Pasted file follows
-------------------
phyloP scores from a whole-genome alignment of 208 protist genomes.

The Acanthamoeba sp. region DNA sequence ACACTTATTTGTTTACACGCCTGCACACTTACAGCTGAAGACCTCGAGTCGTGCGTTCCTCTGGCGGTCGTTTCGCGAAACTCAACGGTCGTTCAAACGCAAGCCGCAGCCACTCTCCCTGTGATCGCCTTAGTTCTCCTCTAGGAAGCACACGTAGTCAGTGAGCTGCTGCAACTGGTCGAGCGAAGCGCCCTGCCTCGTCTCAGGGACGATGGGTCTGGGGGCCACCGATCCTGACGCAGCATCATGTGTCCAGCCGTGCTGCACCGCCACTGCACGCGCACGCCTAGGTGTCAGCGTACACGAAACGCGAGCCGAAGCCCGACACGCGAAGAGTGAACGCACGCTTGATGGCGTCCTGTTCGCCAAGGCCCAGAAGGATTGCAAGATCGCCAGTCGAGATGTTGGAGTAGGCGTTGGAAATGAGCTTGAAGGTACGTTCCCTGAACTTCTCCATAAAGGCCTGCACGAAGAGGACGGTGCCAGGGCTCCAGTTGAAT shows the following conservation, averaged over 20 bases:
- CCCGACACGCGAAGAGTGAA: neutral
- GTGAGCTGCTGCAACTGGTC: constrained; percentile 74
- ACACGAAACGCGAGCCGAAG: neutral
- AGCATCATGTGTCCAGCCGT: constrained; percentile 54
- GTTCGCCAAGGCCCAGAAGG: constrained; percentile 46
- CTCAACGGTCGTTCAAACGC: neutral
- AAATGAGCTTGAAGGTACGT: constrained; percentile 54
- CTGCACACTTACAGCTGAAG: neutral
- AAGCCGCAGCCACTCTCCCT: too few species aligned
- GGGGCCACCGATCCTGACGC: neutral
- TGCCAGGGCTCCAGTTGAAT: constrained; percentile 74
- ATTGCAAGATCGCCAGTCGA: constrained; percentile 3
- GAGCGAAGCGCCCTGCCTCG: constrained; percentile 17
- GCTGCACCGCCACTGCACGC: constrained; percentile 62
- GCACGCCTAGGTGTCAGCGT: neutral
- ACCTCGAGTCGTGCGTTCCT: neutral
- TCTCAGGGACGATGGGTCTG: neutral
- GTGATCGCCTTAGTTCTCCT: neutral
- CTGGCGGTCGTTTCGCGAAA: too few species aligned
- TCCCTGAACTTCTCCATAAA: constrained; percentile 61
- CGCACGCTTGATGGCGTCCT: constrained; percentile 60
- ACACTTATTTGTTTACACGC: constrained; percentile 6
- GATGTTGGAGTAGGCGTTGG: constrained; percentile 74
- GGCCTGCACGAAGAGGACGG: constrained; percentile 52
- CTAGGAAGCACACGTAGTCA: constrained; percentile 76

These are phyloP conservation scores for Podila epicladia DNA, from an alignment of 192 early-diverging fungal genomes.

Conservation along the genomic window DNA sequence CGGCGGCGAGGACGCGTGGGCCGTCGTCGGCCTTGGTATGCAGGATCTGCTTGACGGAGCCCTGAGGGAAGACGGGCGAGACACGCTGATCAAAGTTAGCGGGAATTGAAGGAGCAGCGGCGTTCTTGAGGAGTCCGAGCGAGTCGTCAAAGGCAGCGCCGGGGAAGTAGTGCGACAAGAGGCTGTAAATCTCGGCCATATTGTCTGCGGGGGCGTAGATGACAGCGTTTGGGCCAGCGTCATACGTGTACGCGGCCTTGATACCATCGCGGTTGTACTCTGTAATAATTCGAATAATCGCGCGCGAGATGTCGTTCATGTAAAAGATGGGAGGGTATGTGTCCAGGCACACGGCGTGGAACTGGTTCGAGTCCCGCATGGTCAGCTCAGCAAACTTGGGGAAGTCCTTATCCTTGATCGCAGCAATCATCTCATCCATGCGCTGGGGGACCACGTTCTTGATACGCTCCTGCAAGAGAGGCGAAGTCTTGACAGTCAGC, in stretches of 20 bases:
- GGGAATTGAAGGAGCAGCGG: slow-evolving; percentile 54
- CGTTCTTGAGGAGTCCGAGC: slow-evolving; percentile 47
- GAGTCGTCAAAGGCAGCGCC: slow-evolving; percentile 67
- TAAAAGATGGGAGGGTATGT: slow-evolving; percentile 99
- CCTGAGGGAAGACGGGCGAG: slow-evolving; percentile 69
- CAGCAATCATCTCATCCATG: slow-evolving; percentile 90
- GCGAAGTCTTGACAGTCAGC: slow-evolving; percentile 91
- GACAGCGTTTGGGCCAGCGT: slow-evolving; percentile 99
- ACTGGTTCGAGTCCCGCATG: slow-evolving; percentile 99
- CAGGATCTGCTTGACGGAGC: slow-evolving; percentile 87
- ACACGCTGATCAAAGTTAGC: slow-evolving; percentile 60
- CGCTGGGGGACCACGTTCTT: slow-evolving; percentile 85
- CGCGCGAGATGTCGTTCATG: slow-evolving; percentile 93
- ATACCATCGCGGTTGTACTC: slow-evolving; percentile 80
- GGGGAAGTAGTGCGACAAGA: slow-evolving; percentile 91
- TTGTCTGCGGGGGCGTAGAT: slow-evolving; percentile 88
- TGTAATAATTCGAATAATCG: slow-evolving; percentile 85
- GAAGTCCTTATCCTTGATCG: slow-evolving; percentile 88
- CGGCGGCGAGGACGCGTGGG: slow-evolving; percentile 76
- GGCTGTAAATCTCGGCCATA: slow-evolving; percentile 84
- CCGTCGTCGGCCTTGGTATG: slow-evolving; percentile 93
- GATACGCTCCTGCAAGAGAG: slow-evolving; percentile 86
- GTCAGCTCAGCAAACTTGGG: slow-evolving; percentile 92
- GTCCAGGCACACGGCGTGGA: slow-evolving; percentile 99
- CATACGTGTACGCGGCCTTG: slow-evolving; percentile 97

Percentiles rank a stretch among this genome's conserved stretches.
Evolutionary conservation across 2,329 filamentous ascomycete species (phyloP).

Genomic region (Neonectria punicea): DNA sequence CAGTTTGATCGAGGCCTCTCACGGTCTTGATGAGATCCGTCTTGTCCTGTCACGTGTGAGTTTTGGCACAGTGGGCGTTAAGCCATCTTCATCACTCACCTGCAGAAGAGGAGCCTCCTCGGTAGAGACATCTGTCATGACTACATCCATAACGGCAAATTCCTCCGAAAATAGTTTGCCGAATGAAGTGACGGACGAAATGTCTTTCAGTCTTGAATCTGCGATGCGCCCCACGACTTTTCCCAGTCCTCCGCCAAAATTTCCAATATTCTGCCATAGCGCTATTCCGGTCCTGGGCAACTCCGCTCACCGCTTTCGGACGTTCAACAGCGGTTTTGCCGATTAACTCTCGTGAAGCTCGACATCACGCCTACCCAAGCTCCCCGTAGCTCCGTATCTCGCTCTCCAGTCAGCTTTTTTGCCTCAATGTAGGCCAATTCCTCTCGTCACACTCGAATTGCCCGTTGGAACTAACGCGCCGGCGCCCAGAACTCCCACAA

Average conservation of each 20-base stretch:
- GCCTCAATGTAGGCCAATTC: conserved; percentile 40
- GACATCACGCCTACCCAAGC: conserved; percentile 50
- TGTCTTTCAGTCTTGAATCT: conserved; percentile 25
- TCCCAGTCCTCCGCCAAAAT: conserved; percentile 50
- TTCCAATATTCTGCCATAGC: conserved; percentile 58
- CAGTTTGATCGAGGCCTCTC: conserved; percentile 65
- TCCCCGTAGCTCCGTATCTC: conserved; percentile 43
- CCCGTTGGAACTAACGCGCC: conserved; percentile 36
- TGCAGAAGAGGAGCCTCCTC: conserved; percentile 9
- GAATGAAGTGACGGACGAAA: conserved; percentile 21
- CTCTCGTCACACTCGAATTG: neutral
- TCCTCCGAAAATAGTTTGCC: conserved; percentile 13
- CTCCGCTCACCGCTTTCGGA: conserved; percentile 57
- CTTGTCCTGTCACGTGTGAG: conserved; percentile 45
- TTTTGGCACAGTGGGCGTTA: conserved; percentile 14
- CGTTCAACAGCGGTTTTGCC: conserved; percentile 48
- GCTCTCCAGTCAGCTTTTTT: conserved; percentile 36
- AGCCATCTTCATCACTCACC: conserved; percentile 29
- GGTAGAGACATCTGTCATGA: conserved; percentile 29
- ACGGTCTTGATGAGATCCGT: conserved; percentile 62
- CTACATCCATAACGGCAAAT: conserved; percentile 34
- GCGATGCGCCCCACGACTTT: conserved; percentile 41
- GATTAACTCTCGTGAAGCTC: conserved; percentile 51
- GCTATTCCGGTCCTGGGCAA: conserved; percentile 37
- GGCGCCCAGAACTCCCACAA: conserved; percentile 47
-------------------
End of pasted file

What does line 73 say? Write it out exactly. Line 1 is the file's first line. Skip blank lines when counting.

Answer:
- TTTTGGCACAGTGGGCGTTA: conserved; percentile 14